[LINK] ACCC squibs action over on-line buying cartels
Fri, 10 Nov 2000 19:01:43 +1100 (EST)
On Fri, Nov 10, 2000 at 11:43:36AM +1100, stewart carter wrote:
> I don't buy your expertise in trade practices law. The ACCC doesn't have to
> wait for an application for authorisation before it acts, and so to that
> extent I don't accept your excuses for the ACCC's inaction. Nor do I think
> its inaction is any different in its impact from the FTC's decision to do
> nothing viz Covisint, officially.
I have never claimed to be an expert in trade practices law. This
discussion started when I made an off the cuff comment on some other
message that large B2B hubs in Aus are different from others and wondering
if it was the TPA. I quoted statements from ACCC, I never directly state
what ACCC will do, I said the differences might be because of the possible
differences in approach from ACCC and FTC.
You suggested that there is no difference in impact from FTC and ACCC.
Whereas I suggested that FTC's position is partially known since
instances of conditional official blessing have been established and
there are already some operational multi-corporation B2B hubs to show
the possible acceptable behaviours in US, and that the position for ACCC
on such hubs is still unknown as it has not conditionally blessed nor
opposed the developement of the three largest hubs here. Only time can
tell if any of these hypotheses are valid and we'll just leave it at that.
However, whichever way ACCC will act in future does not change my main
issue on why corProcure and Cyberlynx were developed that way, and does the
'perceived' position of ACCC 'at that time' influnce the outcome.
> Similarly your partial list of large on-line marketplaces is a list of
> announcements, rather than a list of marketplaces. And a good few of those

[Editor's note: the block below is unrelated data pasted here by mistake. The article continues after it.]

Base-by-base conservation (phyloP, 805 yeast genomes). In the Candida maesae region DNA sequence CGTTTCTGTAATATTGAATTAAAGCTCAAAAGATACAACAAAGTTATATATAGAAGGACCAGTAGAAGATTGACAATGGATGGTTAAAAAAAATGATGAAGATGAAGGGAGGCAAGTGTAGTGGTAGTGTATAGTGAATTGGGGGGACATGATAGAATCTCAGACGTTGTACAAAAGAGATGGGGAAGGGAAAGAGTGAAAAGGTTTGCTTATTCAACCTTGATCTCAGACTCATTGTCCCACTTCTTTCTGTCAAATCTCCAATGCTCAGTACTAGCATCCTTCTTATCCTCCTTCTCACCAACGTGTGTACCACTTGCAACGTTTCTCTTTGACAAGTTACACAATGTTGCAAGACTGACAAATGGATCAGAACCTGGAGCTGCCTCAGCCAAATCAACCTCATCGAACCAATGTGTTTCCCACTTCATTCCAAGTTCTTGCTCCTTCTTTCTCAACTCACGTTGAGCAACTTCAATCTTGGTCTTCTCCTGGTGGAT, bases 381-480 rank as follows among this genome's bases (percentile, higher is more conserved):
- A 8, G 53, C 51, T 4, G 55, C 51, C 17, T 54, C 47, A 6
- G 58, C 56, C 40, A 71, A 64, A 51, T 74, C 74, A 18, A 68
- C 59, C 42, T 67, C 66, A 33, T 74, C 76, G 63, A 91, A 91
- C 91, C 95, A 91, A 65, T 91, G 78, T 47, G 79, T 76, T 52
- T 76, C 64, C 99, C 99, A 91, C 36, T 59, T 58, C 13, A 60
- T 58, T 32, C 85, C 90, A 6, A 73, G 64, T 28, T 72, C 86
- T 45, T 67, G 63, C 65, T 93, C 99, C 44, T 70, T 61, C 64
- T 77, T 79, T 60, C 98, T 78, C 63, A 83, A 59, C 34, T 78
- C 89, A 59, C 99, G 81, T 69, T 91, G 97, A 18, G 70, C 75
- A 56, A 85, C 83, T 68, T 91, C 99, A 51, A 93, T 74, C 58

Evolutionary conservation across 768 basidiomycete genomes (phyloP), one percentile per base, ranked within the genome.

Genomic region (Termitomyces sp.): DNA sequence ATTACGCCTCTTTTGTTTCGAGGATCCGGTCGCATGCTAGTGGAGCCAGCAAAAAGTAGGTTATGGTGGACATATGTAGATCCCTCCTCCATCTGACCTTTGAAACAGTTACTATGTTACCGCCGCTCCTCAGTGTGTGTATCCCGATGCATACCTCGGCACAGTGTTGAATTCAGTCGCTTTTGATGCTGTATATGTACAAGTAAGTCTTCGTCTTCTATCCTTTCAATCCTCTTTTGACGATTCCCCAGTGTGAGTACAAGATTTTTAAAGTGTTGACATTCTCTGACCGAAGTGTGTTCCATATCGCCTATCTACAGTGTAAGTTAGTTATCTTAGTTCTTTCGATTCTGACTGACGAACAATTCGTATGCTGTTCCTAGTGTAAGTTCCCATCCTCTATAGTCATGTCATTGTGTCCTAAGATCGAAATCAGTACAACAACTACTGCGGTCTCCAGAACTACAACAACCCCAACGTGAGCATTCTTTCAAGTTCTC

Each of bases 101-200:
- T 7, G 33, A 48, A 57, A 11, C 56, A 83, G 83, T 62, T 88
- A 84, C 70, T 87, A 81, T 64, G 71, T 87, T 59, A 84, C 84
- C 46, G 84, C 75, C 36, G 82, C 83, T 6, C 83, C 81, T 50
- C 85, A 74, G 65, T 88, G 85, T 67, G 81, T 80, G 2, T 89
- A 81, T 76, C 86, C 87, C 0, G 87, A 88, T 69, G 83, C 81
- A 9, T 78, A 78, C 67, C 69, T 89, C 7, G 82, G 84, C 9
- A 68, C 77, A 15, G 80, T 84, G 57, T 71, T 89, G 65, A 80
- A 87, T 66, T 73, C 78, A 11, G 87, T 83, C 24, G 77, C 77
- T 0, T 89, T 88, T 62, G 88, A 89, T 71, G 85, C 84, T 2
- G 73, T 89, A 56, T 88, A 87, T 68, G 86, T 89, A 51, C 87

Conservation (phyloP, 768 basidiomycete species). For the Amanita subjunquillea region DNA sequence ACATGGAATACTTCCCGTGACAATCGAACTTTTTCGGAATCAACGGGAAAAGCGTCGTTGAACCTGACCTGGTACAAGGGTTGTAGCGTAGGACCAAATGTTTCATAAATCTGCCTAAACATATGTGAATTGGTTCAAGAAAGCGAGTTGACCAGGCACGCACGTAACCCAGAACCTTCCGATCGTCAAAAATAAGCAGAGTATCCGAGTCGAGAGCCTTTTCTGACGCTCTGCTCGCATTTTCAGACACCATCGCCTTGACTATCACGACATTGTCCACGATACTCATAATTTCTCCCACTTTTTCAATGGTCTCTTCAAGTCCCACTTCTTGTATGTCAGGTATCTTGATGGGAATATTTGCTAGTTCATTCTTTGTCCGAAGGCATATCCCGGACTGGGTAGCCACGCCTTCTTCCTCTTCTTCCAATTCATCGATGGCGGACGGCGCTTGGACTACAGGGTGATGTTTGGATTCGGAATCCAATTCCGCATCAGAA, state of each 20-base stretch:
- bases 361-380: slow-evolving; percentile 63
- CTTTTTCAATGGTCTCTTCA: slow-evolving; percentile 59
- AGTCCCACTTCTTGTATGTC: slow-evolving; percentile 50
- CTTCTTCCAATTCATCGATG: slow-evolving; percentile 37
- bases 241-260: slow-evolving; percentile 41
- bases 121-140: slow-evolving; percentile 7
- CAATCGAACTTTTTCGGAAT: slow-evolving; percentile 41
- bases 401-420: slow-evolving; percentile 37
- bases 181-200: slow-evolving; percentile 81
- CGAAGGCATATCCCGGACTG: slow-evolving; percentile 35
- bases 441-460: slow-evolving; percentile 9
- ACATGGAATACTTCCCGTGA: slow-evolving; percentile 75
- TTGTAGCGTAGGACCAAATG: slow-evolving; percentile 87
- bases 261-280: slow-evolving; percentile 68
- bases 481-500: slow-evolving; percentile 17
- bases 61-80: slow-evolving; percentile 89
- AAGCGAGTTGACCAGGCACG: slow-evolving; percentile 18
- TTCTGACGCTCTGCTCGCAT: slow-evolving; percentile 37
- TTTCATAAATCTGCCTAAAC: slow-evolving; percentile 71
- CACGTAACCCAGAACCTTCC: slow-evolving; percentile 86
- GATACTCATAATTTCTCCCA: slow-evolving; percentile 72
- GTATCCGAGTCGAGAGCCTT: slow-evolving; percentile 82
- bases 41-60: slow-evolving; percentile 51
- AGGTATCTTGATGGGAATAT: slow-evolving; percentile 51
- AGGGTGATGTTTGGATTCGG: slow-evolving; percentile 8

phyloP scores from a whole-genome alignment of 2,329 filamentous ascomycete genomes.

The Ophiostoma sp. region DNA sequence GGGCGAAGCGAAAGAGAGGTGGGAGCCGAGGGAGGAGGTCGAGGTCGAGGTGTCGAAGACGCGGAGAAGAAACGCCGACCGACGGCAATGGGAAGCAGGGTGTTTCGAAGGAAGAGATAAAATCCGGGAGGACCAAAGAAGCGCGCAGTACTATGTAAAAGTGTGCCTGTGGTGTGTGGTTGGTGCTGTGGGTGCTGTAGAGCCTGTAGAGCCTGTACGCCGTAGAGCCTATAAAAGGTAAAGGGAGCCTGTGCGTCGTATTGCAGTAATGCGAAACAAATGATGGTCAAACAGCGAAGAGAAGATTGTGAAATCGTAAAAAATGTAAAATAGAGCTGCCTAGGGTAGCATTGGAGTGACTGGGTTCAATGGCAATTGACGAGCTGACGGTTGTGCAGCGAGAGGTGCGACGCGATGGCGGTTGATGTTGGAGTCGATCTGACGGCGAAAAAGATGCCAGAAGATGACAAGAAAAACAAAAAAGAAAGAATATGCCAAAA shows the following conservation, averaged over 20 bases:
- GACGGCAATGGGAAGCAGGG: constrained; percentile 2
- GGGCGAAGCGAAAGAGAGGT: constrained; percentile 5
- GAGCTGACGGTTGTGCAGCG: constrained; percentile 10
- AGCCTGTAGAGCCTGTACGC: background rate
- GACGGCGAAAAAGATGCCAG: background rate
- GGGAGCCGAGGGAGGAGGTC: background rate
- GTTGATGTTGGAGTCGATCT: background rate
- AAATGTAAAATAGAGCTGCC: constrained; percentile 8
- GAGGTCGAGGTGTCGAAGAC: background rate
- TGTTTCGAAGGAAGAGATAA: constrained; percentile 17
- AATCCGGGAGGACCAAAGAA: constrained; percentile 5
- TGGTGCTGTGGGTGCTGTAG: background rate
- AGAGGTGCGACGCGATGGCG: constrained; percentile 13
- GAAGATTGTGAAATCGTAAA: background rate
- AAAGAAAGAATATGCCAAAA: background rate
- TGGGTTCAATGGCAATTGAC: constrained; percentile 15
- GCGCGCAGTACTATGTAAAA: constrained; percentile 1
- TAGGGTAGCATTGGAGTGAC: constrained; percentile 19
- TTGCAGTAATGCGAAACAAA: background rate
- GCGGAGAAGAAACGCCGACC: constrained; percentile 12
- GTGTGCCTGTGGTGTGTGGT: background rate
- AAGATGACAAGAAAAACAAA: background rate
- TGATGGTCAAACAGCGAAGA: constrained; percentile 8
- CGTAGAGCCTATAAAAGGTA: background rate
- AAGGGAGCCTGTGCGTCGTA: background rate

> in your list may look like they were set up by large corporate consortia,
> but in fact they are the outcome of efforts by vendors, notably Oracle and SAP.
So are the nature of the two Australian hubs in discussion. If none
of the partial list of announcements from US have similar structure to
that from Aus, will the model similar to that in Aus suddenly appear and
overwhelm the earlier models? Why the two largest hubs in Aus (before the
announcement of AusMarkets) are different from them? corProcure was also
reported to be 'pulled together' by SAP, so why is it not the same as the
others? The systems from Ariba, CommerceOne, Oracle or SAP do not appear
to have any major influence on the number or type of ownership, industry
type, or on the trading of the owners' core or non-core business.
If the environments in US and Aus are similar, surely by probability
some of those hubs will be similar to the two in Aus. The only counter
example you can raise is that of marketsite.net whose single owner is
not a active buyer or supplier in the hub and thus it is not relevant
nor comparable in scale to those in discussion. If you consider that Coca
Cola buying bottles is the same as Coca Cola buying stationary, we'll just
leave it at that. There is no point cross-debating about differnt things.
> There is good reason to believe that some may never even turn a
> transaction, not least because some of these marketplaces appear to overlap
> and undercut each other.
Real transaction happening in future is an unknown and it is dependent on
many factors. Servivability was not my main issue of discussion, unless
you are suggesting that in Aus, B2B hubs on stationary and office supplies
trade are less risky and so local hubs are developed accordingly. (Note:
I am not trivialising stationary and office supplies trade. With AU$8
billion pa projected sales from one hub this could be a heavy traffic